The ride of her life

Senior finds confidence in horseback riding

Senior+Isabel+Turner+practices+the+two-foot+jump+with+Chevy+on+Aug.+17.+The+two-foot+jump+competition+typically+consists+of+eight+jumps.+
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The ride of her life

Senior Isabel Turner practices the two-foot jump with Chevy on Aug. 17. The two-foot jump competition typically consists of eight jumps.

Senior Isabel Turner practices the two-foot jump with Chevy on Aug. 17. The two-foot jump competition typically consists of eight jumps.

Jordin Baker

Senior Isabel Turner practices the two-foot jump with Chevy on Aug. 17. The two-foot jump competition typically consists of eight jumps.

Jordin Baker

Jordin Baker

Senior Isabel Turner practices the two-foot jump with Chevy on Aug. 17. The two-foot jump competition typically consists of eight jumps.

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At the young age of 7, senior Isabel Turner found her passion: horses. Since then, others have seen her growth and think she has potential to pursue a career through this passion. 

 “It takes a lot of making myself do things because I’m busy almost all the time so I don’t really get a lot of free time,” Turner said. 

While being very involved with the debate team, volunteering at places like the Humane Society of Indianapolis and the Indianapolis Zoo, Turner excels in school. She takes AP classes, is a member of National Honor Society and is at the top of her class. She does all of this while actively riding and competing in equestrian events. 

Turner displays work ethic and responsibility in her everyday life, according to her fellow equestrian, Mikalya Adkins. She says she looks at Turner as a role model.  

“It amazes me that she is able to volunteer and ride horses in the same week as well as being the top of her class,” Adkins said.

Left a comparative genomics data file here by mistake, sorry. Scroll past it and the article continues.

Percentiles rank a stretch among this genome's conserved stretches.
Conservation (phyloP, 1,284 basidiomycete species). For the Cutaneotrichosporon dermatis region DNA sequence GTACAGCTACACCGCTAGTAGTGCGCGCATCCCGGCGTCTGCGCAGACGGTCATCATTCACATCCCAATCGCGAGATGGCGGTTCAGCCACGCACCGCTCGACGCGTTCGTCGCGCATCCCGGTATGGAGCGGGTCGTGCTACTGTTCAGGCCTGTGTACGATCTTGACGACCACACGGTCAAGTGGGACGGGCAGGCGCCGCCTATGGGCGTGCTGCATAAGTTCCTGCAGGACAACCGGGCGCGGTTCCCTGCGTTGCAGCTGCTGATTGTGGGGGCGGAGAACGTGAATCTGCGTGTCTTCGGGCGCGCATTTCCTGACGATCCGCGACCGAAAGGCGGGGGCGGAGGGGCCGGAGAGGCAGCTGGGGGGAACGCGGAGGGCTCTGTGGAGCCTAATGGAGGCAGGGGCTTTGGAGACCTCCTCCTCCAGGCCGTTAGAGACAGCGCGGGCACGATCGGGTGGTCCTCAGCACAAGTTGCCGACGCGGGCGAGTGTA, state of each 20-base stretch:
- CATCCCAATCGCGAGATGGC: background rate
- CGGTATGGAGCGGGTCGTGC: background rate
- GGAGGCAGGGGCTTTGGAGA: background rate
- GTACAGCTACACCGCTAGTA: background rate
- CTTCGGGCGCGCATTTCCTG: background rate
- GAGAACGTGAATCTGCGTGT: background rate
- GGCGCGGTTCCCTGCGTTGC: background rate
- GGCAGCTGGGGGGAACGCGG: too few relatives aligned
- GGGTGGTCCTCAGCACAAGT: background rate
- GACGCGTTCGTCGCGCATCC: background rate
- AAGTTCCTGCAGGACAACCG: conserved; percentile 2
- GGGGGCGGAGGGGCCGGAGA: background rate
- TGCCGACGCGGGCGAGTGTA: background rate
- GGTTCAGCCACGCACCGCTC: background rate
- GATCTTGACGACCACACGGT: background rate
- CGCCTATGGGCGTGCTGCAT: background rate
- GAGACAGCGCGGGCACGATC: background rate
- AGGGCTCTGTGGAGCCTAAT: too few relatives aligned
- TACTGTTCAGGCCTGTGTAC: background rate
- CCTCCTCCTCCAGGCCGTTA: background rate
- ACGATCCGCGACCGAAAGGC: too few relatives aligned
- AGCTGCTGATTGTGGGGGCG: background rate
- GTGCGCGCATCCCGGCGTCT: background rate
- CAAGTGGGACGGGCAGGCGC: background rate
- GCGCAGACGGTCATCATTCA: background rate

An average day of horse riding for Turner consists of a 40 minute drive to the horse barn, Hunter’s Pointe Farm, located in Cicero, Indiana. While there, she works with her trainer and the horses. She usually doesn’t return home until around 9:30 p.m. 

Turner also competes in northern Indianapolis at Wild Air Farms. Along with the competitions at Wild Air, she will travel to competitions all over the country in places such as Florida and Ohio There are competitions year round. Turner competes about two to three times a month over the summer, twice a month in the winter with the Interscholastic Equestrian Association team and almost monthly during the fall and spring.

Jordin Baker
Turner practices going over the fence with Chevy on Aug. 17.

One upcoming competition that Turner has to look forward to is a competition called Hill Top Summer Horse Show Series at Wild Air Farms. Held on Labor Day Weekend, this will be the first competition she’s competed in since she switched to Hunter’s Pointe Farm about two months ago. This will also mark her first competition with a horse new to her, Chevy, a Welsh Pony with a light gray color. 

On a competition day, Turner arrives at the competition site between 6 and 7 a.m. The horses are already there because they are taken to the place of the competition a day in advance. This is to help the horses refrain from getting agitated from all of the travel and gives them time to get used to the location. 

Around 7 a.m., the horses get fed and brushed to make sure they look presentable. Next, the horses get warmed up by their rider, riding them before they have to be shown at 8 a.m. 

Turner usually does the two-foot jump competition. She is given 20 minutes beforehand to memorize the jump patterns before executing the jumps in front of judges. After the jumps are completed, they circle the ring and then exit. Once the jump is over, the horses go back to their stable. A few hours later, Turner goes to the building where the scores are distributed to see how she did. 

Turner’s new trainer, SHS graduate Robin Lawrence, admires her work ethic and sees potential for Turner to ride horses as a profession. From an individual standpoint, Lawrence looks at Turner as a very conscientious person. She cares about the well-being of the horse, including how to take care of it and what it eats. Lawrence says that she sees this in Turner more so than she sees in any other kid she has worked with.

“Her mind’s in the right place to do this for a living,” Lawrence said.

Turner’s former trainer Kaitlyn Wheeler says she sees a shift when Turner begins to work with horses.

“She seems to let go of her anxiety and calm down,” Wheeler said. “Horses help her escape from her everyday life. She always seems much happier and more confident with horses, especially when she tries something new.”

Jordin Baker
Turner walks Chevy around the outdoor arena.

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